Quantitative Real-Time PCR Analysis

The mRNA of CRC cell lines was isolated and reverse-transcripted to cDNAs by the reverse transcription kit (Invitrogen). Then the cDNAs was used for quantitative PCR analysis using SYBR Green Master Mix Kit (Toyobo, Osaka, Japan) and an ABI detection system (Applied Biosystems, Foster City, CA, United States). The PCR primers were as follows: GAPDH forward, 5′-AGAAGGCTGGGGCTCATTTG-3′ and reverse, 5′-AGGGGCCATCCACAGTCTTC-3′; β3GnT8 forward, 5′-GTCGCTACAGTGACCTGCTG-3′ and reverse, 5′-GTCTTTGAGCGTCTGGTTGA-3′; β3GnT2 forward, 5′-ATACTGGAACCGAGAGCAAG-3′ and reverse, 5′-TCAGGTTCGCAGTAGTTCAG-3′; CD147 forward, 5′-ACCGTAGAAGACCTTGGCTC-3′ and reverse, 5′-CGTCGGAGTCCACCTTGAAC-3′; MMP2 forward, 5′-TATGGCTTCTGCCCTGAGAC-3′ and reverse, 5′-CACACCACA TCTTTCCGTCA-3′; Galectin3 forward, 5′-GTGCCTCGCATGCTGATAAC-3′ and reverse, 5′-ACACATGTAAGTGCAAACAATGACT-3′. The relative expression data were calculated by 2-ΔΔCt method using GAPDH as internal control.

Western Blot Analysis

Total proteins were extracted from CRC cell lines using RIPA lysis buffer containing 1 mM PMSF (Pierce, Rockford, IL, United States) and quantified by BCA Protein Assay Kit (Pierce, Rockford, IL, United States). Proteins were separated on SDS-PAGE and transferred to NC membranes (EMD Millipore, Billerica, MA, United States). After blocking with 5% skimmed milk, the membranes were incubated with different antibodies at 4°C overnight. Following three washes in TBS containing Tween-20, the membranes were incubated at room temperature for 2 h with the secondary antibody. The protein bands were detected by ECL western blot kit (GE Healthcare Life Sciences, Shanghai, China). The primary antibodies used were as follows: anti-β3GnT8 (produced by our laboratory) (Jiang et al., 2010), anti-CD147, anti-β3GnT2, anti-galectin3, anti-GAPDH (Abcam), or β-actin (Abcam).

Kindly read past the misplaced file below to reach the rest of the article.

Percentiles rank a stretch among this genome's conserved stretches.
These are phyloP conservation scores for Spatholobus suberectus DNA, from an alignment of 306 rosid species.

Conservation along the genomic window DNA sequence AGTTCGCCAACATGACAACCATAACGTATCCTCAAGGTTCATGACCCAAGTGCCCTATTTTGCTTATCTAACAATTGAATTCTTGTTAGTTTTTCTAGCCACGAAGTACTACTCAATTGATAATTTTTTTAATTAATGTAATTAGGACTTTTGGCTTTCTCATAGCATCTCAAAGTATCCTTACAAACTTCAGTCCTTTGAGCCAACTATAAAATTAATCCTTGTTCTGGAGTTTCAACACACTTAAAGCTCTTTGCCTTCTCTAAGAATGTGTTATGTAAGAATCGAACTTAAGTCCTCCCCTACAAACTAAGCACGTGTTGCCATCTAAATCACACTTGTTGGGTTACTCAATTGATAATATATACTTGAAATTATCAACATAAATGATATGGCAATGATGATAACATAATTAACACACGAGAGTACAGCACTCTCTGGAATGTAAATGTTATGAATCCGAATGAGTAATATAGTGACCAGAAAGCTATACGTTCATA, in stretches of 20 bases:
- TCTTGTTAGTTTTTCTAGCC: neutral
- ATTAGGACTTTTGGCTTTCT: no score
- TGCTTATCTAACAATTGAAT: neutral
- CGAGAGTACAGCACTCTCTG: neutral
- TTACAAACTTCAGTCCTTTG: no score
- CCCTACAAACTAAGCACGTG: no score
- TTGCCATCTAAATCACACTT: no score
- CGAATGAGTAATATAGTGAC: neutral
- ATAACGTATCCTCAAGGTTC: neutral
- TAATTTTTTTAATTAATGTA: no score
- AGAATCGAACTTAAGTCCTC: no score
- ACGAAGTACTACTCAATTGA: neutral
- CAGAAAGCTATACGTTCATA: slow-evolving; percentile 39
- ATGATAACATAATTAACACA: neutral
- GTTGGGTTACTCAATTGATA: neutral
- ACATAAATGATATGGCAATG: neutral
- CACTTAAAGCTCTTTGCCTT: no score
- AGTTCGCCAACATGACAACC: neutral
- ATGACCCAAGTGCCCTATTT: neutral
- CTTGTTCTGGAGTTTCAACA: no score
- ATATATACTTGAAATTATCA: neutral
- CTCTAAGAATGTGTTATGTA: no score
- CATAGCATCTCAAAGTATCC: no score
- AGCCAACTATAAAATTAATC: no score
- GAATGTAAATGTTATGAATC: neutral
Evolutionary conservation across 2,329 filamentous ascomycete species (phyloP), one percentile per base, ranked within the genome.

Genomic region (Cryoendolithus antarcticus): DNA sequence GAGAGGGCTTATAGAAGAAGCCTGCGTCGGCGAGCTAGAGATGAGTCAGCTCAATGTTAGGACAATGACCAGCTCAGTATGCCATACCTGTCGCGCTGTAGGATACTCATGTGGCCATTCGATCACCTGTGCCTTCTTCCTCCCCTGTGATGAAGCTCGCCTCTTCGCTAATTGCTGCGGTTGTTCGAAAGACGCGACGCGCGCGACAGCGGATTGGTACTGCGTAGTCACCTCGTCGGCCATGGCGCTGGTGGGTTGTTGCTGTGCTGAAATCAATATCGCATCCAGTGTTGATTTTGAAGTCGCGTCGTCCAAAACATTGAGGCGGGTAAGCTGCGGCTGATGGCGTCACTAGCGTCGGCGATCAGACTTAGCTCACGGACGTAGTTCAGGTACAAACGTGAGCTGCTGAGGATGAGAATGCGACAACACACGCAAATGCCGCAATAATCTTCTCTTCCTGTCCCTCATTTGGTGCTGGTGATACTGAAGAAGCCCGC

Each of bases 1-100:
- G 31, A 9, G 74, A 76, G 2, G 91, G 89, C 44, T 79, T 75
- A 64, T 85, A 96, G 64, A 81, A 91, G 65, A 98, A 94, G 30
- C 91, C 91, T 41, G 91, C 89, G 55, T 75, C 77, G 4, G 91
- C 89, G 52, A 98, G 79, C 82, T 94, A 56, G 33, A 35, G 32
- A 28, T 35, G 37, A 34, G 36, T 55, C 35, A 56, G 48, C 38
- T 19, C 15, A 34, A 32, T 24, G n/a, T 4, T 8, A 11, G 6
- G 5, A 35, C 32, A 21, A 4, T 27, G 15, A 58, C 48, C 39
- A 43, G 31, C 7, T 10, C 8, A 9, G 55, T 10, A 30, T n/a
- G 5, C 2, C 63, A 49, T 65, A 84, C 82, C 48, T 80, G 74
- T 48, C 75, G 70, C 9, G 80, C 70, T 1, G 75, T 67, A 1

Wound Healing Assay

SW620 cells (4 × 105 cells per well) were seeded into a 12-well plate and incubated overnight. A wound was created by scraping monolayer cells with a sterile pipette tip. Cell motility was examined using a light microscope. The photographs were taken immediately (0) and 24 h after wounding. The resulting experiments were analyzed by the ImageJ software (National Institutes of Health, Bethesda, MD, United States). The area of each wound was calculated at each time point.

Flow Cytometric Analysis

The polylactosamine structures of cell-surface glycoproteins were detected using biotin-labeled Solanum lycopersicum (tomato) agglutinin lectin (LEA; Sigma-Aldrich; Merck KGaA, Darmstadt, Germany). Cells were collected, washed three times with PBS and adjusted to 3 × 106 cells/ml. Then the cells were stained with 10 μg/ml LEA at 37°C for 1 h. Washed the stained cells three times with PBST (PBS containing 0.05% Tween-20) and then stained cells with 10 μg/ml PE-conjugated streptavidin (Sigma-Aldrich; Merck KGaA) at 37°C for 1 h. The cells were washed and measured for the fluorescence intensity by BD Calibur flow cytometer. The data was analyzed with Cell Quest software (BD Biosciences, United States).